[The group or profile of elementary neuromotor patterns is different from the primitive reflex group which is now called the “primitive reflex profile.” All these elementary neuromotor patterns are characterized by a high degree of organization, persistence, and stereotypy. In many regards, these patterns are predecessors or precursors of from them the specific human motor patterns which appear spontaneously later as crawling, creeping, sitting, and walking with erect posture. On the basis of our experiences it can be stated that the elementary neuromotor patterns can be activated in all neonates and young infants as congenital motor functions. With regards to their main properties and functional forms, the normal patterns can be divided into two main groups: (1) One group is characterized by lifting of the head and complex chains of movements which are directed to the verticalization of the body; (2) The other group is characterized by complex movements directed to locomotion and change of body position. The neuromotor patterns can be activated by placing the human infant in specific body positions that trigger the vestibulospinal and the reticulospinal systems, the archicerebellum and the basal gangliae. Most of these systems display early myelinisation and are functioning very soon. Many of the elementary neuromotor patterns reflect the most important - spontaneously developing - forms of human movements such as sitting upright in space and head elevation crawling and walking. The majority of the human neuromotor patterns are human specific. When the infant is put in an activating position, crawling, sitting up, and walking begin and last as long as the activating position is maintained. Each elementary neuromotor pattern is a repeated, continuous train of complex movements in response to a special activating position. The brainstem is not sufficient to organize these complex movements, the integrity of the basal ganglia is also necessary. Elementary sensorimotor patterns during human ontogenesis reflect phylogenetic develpoment of species specific human functions. During ontogenesis spontaneous motor development gradually arises from these early specific sensorimotor predecessors.. The regular use of the elementary neuromotor patterns for diagnostic puposes has several distinct advantages. The neuromotor patterns have a natural stereotypy in normal infants and, therefore, deflections from this regular pattern may be detected easily, thus, the activation of the elementary neuromotor pattern is a more suitable method for identifying defects in the motor activity of the neonate or young infant than the assessment of the primitive reflexes. The “stiumulus positions,” which activate specific movements according to how the human neonate or young infant is positioned, do not activate such motor patterns in neonate or young primates including apes. The characteristic locomotor pattern in these adult primates, including the apes, is swinging and involves brachiation with an extreme prehensility. This species specific motor activity is reflected in the orangutan and gibbon neonates by an early extensive grasp. However, according to our investigations, no crawling, creeping, elementary walk, or sitting up can be activated in them. Neonates grasp the hair of the mother, a vital function for the survival of the young. In contemporary nonhuman primates including apes, the neonate brain is more mature. Thus, pronounced differences can be observed between early motor ontogenesis in the human and all other primates. The earliest human movements are complex performances rather than simple reflexes. The distinction between primitive reflexes and elementary neuromotor patterns is essential. Primitive reflexes are controlled by the brainstem. All can be activated in primates. These reflexes have short durations and contrary to elementary sensorimotor patterns occur only once in response to one stimulus, e.g., one head drop elicits one abduction-adduction of the upper extremities correlated to adduction and flexion of the lower extremities to a lesser degree with the Moro reflex. Elementary neuromotor patterns are much more complex and most of them including elementary walk may be elicited as early as the 19th-20th gestational week, though less perfectly than later.]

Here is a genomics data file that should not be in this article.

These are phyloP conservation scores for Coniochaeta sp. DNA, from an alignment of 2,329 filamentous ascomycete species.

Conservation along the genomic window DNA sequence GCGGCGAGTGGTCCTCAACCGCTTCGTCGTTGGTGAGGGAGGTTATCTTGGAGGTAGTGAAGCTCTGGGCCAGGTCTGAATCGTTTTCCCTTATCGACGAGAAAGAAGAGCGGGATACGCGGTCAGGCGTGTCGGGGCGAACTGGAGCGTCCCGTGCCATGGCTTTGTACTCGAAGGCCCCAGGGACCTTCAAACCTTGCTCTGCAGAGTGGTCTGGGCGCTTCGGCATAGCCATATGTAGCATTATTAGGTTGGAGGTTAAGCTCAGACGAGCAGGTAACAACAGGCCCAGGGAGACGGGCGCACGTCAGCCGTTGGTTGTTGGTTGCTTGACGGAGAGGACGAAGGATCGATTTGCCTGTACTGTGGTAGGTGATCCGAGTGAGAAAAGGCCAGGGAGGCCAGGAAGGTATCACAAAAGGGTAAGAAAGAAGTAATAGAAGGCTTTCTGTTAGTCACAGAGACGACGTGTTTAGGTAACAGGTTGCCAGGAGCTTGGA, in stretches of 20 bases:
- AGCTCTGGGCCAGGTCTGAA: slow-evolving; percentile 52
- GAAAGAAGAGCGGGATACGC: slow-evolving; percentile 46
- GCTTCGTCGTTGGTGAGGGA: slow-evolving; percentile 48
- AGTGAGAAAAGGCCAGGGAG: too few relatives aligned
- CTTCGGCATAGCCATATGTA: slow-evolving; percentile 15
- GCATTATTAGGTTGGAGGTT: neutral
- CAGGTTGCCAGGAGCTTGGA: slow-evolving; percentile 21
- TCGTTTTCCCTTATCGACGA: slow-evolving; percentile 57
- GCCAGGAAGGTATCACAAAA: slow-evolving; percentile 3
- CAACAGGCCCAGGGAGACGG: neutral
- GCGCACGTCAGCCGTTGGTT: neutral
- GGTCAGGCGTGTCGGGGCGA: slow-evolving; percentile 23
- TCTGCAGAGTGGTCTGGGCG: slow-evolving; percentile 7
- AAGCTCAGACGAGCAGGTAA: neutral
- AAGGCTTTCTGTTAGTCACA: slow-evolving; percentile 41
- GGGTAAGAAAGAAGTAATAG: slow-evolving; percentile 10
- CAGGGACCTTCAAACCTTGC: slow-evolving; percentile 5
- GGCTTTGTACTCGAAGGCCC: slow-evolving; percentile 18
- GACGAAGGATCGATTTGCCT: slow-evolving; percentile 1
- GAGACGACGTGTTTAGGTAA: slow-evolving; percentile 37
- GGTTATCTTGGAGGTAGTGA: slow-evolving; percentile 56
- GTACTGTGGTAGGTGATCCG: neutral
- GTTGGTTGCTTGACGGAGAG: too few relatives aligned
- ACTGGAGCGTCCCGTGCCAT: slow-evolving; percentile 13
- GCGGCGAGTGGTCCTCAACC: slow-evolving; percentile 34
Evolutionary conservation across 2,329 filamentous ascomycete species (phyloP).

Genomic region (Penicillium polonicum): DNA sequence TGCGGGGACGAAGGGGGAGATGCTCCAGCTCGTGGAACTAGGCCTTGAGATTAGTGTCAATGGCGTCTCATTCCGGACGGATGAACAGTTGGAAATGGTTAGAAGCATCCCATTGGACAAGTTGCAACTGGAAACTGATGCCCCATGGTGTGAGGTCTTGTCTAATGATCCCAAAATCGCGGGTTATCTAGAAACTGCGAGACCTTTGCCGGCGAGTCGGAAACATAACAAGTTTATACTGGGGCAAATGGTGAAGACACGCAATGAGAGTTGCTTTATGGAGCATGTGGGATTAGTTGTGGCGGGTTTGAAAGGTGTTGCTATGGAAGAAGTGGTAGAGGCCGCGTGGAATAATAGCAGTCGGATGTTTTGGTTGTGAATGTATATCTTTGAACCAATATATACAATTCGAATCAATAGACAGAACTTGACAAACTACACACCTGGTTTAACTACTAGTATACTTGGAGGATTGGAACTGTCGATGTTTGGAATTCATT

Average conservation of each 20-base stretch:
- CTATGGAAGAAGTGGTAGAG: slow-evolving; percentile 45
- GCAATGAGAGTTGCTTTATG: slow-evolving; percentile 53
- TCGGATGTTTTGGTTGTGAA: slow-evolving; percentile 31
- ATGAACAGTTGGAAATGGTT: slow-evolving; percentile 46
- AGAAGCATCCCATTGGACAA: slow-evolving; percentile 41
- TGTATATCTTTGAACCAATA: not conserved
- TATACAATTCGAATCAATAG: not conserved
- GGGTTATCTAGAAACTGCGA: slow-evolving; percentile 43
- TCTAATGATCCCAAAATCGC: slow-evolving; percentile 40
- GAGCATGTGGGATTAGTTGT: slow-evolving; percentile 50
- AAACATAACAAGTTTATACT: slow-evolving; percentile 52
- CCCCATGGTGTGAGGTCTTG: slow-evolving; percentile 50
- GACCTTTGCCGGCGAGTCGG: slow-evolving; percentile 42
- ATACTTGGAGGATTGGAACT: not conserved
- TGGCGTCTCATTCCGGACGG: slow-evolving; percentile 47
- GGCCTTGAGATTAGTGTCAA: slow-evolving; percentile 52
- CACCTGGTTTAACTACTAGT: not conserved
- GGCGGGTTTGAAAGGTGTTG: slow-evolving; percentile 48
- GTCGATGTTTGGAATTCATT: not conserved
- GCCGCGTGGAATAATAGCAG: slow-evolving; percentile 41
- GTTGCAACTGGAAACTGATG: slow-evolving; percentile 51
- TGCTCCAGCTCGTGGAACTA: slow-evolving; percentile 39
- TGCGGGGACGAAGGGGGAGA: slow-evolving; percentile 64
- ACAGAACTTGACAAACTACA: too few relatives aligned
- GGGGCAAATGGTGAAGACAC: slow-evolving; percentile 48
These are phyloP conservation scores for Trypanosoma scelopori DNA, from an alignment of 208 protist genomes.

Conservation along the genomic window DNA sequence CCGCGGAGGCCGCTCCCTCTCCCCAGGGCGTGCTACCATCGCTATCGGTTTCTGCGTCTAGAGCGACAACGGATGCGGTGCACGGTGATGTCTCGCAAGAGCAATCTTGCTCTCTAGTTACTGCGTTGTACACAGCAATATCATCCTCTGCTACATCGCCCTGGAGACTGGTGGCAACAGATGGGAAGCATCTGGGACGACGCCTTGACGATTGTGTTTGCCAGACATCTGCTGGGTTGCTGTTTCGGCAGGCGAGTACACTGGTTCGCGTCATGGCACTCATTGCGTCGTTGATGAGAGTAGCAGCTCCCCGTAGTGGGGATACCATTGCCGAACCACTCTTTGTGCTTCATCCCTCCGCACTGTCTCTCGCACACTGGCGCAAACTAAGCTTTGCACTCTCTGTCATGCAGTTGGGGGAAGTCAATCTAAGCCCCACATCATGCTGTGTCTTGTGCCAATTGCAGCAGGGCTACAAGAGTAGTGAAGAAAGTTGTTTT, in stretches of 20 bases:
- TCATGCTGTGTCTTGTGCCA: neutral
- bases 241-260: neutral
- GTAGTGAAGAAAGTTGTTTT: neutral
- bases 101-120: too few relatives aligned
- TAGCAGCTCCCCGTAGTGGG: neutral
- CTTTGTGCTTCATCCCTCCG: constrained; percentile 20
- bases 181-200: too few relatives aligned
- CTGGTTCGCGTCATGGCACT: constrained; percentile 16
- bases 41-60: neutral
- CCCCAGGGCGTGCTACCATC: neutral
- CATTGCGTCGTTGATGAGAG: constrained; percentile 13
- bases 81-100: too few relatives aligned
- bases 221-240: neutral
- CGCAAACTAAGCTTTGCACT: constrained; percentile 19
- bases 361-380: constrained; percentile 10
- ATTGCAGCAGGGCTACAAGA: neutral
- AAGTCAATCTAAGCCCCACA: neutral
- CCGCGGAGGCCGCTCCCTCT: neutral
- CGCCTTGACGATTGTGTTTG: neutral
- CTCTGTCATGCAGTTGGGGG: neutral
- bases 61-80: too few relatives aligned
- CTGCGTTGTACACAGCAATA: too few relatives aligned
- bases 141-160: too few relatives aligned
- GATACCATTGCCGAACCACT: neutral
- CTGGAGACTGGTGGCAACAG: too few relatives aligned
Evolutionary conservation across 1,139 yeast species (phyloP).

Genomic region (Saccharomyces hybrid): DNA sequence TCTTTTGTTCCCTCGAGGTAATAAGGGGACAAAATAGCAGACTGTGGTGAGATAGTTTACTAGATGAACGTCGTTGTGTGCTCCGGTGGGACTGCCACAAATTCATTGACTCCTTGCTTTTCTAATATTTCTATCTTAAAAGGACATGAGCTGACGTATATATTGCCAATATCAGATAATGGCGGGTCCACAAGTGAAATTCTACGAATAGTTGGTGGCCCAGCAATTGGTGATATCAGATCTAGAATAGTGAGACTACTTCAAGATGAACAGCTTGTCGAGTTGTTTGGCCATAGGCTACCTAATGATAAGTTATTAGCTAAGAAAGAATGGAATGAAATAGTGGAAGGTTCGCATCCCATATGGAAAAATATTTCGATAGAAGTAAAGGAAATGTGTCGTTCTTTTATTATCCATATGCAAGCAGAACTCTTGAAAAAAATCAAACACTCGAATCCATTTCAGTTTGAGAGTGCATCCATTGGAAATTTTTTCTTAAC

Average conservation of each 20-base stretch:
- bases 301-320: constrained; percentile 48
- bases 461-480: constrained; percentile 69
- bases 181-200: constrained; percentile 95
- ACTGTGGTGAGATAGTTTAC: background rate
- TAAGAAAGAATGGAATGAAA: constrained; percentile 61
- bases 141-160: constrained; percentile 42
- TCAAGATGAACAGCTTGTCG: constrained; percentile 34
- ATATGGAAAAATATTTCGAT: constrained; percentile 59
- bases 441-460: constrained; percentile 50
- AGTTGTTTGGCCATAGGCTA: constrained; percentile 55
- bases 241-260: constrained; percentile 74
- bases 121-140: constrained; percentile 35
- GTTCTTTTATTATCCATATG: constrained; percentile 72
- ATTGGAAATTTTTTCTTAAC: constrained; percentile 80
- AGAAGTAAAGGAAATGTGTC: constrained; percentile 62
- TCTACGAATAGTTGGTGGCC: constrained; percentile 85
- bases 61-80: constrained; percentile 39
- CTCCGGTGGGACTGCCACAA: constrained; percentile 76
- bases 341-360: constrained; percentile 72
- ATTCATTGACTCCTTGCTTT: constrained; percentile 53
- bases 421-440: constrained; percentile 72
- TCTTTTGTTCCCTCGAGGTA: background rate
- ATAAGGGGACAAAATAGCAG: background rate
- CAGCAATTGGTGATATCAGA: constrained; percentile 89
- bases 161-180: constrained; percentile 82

Clinical Neuroscience

[Combined evoked potentials in co-occuring attention deficit hyperactivity disorder and epilepsy]

MAJOR Zoltán Zsigmond

[Background and purpose - Evoked potentials, both stimulus related and event related, show disturbances in attention deficit-hyperactivity disorder and epilepsies, too. This study was designed to evaluate if these potentials are characteristically influenced by the presence of the two diseases, individually, and in the case of co-occurrence. Methods - Fourty children were included, and four groups were formed, control group, ADHD group, epilepsy group and a group with the comorbidity of epilepsy and ADHD. Epilepsy patients were under proper antiepileptic treatment; ADHD patients were free of specific therapy. Brainstem auditory evoked potentials, visual evoked potentials and auditory P300 evaluation were performed. Results - The latency of the P100 and N135 visual evoked potential components was significantly extended by the presence of epilepsy. If ADHD was concomitantly present, this effect was attenuated. Brainstem auditory evoked potential components were prolonged in the presence of the comorbidity, considering the waves elicited in the brainstem. P300 latencies were prolonged by the presence of co-occurring ADHD and epilepsy. Feedback parameters showed overall reduction of the tested cognitive performances in the ADHD group. Conclusion - Disturbances produced by the presence of ADHD-epilepsy comorbidity reveal hypothetically a linked physiopathological path for both diseases, and offers an approach with possible diagnostic importance, combined evoked potential recordings.]

All articles in the issue

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Clinical Neuroscience

[Results of intrathecal baclofen therapy on spasticity in patients with brain injury]

DÉNES Zoltán, KLAUBER András, BOTH Béla, ERÕSS Loránd